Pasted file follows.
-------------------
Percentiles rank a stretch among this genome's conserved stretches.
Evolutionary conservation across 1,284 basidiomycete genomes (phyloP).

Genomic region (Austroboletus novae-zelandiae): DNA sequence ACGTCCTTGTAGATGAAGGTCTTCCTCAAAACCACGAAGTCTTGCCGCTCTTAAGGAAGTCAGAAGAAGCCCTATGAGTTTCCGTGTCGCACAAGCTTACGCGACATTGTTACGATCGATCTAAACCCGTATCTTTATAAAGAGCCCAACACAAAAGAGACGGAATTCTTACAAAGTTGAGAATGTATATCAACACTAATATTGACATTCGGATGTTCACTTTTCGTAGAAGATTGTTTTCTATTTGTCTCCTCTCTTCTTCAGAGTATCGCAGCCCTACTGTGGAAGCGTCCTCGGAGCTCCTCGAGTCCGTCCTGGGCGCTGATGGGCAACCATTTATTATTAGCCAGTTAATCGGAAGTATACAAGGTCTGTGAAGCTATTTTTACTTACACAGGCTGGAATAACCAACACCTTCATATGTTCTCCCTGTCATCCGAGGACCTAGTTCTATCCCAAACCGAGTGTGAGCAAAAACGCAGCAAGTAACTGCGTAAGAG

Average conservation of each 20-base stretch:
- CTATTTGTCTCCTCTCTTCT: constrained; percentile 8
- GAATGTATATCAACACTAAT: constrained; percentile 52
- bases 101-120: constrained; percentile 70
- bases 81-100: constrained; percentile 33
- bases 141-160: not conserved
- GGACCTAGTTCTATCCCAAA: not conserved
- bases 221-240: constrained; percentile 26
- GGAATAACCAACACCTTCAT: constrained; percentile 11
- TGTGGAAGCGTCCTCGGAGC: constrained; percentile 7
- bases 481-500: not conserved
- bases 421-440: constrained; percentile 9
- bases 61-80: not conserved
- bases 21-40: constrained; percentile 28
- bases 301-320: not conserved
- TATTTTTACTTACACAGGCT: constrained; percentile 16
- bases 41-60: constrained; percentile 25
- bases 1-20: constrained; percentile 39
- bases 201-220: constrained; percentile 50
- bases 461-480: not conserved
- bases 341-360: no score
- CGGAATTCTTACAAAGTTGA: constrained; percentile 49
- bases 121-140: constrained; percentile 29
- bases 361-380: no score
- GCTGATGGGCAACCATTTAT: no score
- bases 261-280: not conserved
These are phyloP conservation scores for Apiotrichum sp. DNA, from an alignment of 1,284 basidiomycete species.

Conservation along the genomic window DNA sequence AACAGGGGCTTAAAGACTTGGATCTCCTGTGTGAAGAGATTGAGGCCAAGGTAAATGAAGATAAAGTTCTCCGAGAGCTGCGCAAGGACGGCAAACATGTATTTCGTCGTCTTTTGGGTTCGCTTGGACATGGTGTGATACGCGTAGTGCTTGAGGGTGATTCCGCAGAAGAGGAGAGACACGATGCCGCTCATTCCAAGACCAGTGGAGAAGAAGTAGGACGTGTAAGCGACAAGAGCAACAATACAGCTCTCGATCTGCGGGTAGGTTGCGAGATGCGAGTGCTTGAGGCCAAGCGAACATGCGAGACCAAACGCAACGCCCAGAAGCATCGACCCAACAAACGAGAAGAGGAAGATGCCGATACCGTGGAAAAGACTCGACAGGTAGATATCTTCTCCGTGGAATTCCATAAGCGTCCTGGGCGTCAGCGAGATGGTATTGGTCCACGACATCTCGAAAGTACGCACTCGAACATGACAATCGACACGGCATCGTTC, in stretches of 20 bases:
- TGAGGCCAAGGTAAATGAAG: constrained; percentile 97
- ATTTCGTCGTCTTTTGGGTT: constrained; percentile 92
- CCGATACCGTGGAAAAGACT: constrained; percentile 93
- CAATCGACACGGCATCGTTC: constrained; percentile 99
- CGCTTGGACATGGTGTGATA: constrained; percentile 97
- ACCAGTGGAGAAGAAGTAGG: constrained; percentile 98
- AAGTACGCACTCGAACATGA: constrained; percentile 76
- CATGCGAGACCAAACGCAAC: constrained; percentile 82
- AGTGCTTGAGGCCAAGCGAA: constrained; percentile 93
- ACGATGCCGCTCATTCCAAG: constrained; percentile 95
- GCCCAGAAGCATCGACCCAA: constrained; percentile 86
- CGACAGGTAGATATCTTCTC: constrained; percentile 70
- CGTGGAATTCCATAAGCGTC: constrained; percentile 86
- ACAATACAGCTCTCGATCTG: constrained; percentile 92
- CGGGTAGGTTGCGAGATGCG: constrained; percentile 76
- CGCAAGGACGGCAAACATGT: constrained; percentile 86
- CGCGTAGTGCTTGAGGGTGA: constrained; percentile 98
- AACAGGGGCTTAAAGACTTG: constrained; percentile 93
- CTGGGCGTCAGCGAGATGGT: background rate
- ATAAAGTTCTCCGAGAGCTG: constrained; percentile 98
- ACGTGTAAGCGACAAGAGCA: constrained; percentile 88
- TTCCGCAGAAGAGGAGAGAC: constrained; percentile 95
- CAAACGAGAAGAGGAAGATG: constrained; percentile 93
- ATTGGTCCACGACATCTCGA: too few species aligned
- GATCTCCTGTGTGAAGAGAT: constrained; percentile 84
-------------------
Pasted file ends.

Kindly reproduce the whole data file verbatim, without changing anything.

Percentiles rank a stretch among this genome's conserved stretches.
Evolutionary conservation across 1,284 basidiomycete genomes (phyloP).

Genomic region (Austroboletus novae-zelandiae): DNA sequence ACGTCCTTGTAGATGAAGGTCTTCCTCAAAACCACGAAGTCTTGCCGCTCTTAAGGAAGTCAGAAGAAGCCCTATGAGTTTCCGTGTCGCACAAGCTTACGCGACATTGTTACGATCGATCTAAACCCGTATCTTTATAAAGAGCCCAACACAAAAGAGACGGAATTCTTACAAAGTTGAGAATGTATATCAACACTAATATTGACATTCGGATGTTCACTTTTCGTAGAAGATTGTTTTCTATTTGTCTCCTCTCTTCTTCAGAGTATCGCAGCCCTACTGTGGAAGCGTCCTCGGAGCTCCTCGAGTCCGTCCTGGGCGCTGATGGGCAACCATTTATTATTAGCCAGTTAATCGGAAGTATACAAGGTCTGTGAAGCTATTTTTACTTACACAGGCTGGAATAACCAACACCTTCATATGTTCTCCCTGTCATCCGAGGACCTAGTTCTATCCCAAACCGAGTGTGAGCAAAAACGCAGCAAGTAACTGCGTAAGAG

Average conservation of each 20-base stretch:
- CTATTTGTCTCCTCTCTTCT: constrained; percentile 8
- GAATGTATATCAACACTAAT: constrained; percentile 52
- bases 101-120: constrained; percentile 70
- bases 81-100: constrained; percentile 33
- bases 141-160: not conserved
- GGACCTAGTTCTATCCCAAA: not conserved
- bases 221-240: constrained; percentile 26
- GGAATAACCAACACCTTCAT: constrained; percentile 11
- TGTGGAAGCGTCCTCGGAGC: constrained; percentile 7
- bases 481-500: not conserved
- bases 421-440: constrained; percentile 9
- bases 61-80: not conserved
- bases 21-40: constrained; percentile 28
- bases 301-320: not conserved
- TATTTTTACTTACACAGGCT: constrained; percentile 16
- bases 41-60: constrained; percentile 25
- bases 1-20: constrained; percentile 39
- bases 201-220: constrained; percentile 50
- bases 461-480: not conserved
- bases 341-360: no score
- CGGAATTCTTACAAAGTTGA: constrained; percentile 49
- bases 121-140: constrained; percentile 29
- bases 361-380: no score
- GCTGATGGGCAACCATTTAT: no score
- bases 261-280: not conserved
These are phyloP conservation scores for Apiotrichum sp. DNA, from an alignment of 1,284 basidiomycete species.

Conservation along the genomic window DNA sequence AACAGGGGCTTAAAGACTTGGATCTCCTGTGTGAAGAGATTGAGGCCAAGGTAAATGAAGATAAAGTTCTCCGAGAGCTGCGCAAGGACGGCAAACATGTATTTCGTCGTCTTTTGGGTTCGCTTGGACATGGTGTGATACGCGTAGTGCTTGAGGGTGATTCCGCAGAAGAGGAGAGACACGATGCCGCTCATTCCAAGACCAGTGGAGAAGAAGTAGGACGTGTAAGCGACAAGAGCAACAATACAGCTCTCGATCTGCGGGTAGGTTGCGAGATGCGAGTGCTTGAGGCCAAGCGAACATGCGAGACCAAACGCAACGCCCAGAAGCATCGACCCAACAAACGAGAAGAGGAAGATGCCGATACCGTGGAAAAGACTCGACAGGTAGATATCTTCTCCGTGGAATTCCATAAGCGTCCTGGGCGTCAGCGAGATGGTATTGGTCCACGACATCTCGAAAGTACGCACTCGAACATGACAATCGACACGGCATCGTTC, in stretches of 20 bases:
- TGAGGCCAAGGTAAATGAAG: constrained; percentile 97
- ATTTCGTCGTCTTTTGGGTT: constrained; percentile 92
- CCGATACCGTGGAAAAGACT: constrained; percentile 93
- CAATCGACACGGCATCGTTC: constrained; percentile 99
- CGCTTGGACATGGTGTGATA: constrained; percentile 97
- ACCAGTGGAGAAGAAGTAGG: constrained; percentile 98
- AAGTACGCACTCGAACATGA: constrained; percentile 76
- CATGCGAGACCAAACGCAAC: constrained; percentile 82
- AGTGCTTGAGGCCAAGCGAA: constrained; percentile 93
- ACGATGCCGCTCATTCCAAG: constrained; percentile 95
- GCCCAGAAGCATCGACCCAA: constrained; percentile 86
- CGACAGGTAGATATCTTCTC: constrained; percentile 70
- CGTGGAATTCCATAAGCGTC: constrained; percentile 86
- ACAATACAGCTCTCGATCTG: constrained; percentile 92
- CGGGTAGGTTGCGAGATGCG: constrained; percentile 76
- CGCAAGGACGGCAAACATGT: constrained; percentile 86
- CGCGTAGTGCTTGAGGGTGA: constrained; percentile 98
- AACAGGGGCTTAAAGACTTG: constrained; percentile 93
- CTGGGCGTCAGCGAGATGGT: background rate
- ATAAAGTTCTCCGAGAGCTG: constrained; percentile 98
- ACGTGTAAGCGACAAGAGCA: constrained; percentile 88
- TTCCGCAGAAGAGGAGAGAC: constrained; percentile 95
- CAAACGAGAAGAGGAAGATG: constrained; percentile 93
- ATTGGTCCACGACATCTCGA: too few species aligned
- GATCTCCTGTGTGAAGAGAT: constrained; percentile 84